Juvenile Caspian Gull (right) with juvenile Herring Gull, Dogsthorpe, Cambridgeshire, 17 August 2011. The classic structure of the species is instantly apparent while the very white underparts (when compared to the Herring Gull), chocolate-brown tertials with diffuse pale fringing and greater covert pattern are all noticeable. (Photo: Josh Jones)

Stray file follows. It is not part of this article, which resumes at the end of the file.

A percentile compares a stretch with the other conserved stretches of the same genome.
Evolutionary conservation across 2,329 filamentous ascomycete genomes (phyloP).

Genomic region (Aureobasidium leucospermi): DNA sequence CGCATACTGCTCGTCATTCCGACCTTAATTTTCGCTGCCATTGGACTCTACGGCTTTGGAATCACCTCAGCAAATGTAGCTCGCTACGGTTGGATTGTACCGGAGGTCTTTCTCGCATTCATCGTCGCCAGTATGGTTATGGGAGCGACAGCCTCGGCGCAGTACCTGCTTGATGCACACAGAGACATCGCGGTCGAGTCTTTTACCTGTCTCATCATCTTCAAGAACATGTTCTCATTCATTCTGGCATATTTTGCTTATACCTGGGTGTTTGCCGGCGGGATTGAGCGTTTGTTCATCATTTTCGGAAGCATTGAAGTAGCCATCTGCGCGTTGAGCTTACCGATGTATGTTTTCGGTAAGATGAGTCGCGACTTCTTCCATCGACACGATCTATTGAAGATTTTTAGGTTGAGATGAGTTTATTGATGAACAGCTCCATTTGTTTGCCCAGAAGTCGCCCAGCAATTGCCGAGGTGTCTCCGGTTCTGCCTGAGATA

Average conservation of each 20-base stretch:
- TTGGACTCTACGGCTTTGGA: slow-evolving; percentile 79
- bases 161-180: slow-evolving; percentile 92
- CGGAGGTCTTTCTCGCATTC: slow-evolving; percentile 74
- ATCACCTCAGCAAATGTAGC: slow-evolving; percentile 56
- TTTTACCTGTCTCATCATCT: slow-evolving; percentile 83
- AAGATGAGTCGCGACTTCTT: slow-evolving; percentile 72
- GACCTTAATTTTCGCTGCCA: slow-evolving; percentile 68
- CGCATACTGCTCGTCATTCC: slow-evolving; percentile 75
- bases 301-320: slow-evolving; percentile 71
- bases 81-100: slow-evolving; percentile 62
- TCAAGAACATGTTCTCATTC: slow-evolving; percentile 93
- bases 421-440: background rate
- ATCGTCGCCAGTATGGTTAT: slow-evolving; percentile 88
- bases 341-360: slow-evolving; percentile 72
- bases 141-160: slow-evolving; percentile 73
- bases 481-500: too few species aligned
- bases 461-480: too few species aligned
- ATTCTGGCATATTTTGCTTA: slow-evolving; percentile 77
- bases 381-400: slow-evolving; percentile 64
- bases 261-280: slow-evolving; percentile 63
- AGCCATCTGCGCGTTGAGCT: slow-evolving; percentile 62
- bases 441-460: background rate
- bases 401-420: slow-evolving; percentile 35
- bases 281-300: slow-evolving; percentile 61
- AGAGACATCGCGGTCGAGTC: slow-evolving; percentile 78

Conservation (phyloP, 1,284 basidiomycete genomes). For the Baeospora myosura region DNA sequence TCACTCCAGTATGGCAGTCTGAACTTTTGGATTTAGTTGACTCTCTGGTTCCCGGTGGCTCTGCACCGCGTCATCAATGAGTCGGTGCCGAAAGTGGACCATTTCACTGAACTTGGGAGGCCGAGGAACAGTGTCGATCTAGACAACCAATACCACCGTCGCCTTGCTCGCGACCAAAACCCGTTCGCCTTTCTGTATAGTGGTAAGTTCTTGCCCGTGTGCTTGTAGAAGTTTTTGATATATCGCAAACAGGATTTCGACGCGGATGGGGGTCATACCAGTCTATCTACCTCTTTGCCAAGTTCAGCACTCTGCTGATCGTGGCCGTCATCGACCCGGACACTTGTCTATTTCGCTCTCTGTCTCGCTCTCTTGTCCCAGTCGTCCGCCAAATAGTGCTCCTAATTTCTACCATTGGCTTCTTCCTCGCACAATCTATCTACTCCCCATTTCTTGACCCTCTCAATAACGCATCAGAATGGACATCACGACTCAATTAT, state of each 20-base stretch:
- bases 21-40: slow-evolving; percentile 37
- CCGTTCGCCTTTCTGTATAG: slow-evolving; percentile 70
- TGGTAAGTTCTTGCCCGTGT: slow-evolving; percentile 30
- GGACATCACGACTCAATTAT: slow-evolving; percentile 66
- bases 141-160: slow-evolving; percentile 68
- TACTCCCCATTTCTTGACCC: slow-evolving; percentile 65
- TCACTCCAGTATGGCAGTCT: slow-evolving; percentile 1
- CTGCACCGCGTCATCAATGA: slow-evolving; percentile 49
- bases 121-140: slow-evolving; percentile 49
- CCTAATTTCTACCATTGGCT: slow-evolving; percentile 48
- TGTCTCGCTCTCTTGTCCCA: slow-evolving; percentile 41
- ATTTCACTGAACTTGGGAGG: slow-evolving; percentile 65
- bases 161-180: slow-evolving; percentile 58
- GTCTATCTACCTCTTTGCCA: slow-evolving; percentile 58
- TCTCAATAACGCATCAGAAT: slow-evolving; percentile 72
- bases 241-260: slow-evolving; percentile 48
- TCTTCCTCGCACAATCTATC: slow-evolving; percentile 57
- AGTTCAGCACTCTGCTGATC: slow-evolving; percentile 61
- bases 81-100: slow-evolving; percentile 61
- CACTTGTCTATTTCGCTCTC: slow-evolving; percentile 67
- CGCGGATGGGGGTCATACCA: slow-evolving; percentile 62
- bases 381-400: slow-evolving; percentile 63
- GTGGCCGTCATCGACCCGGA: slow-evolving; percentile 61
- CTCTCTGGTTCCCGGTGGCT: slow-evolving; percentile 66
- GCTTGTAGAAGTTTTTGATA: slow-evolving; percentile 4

Finding Caspian Gulls in summer represents a somewhat different challenge to searching for them during the winter months, but an exciting one nonetheless. Despite an upturn in records due to improved observer awareness and coverage, fresh juvenile cachinnans remains a scarce and sought-after sight in Britain. With moult to first-winter rapid beyond August, the coming five weeks represent the only opportunity to study this subtle yet distinctive plumage on British soil. Routine checking of your local gull hot-spot between now and early September could easily bring handsome reward!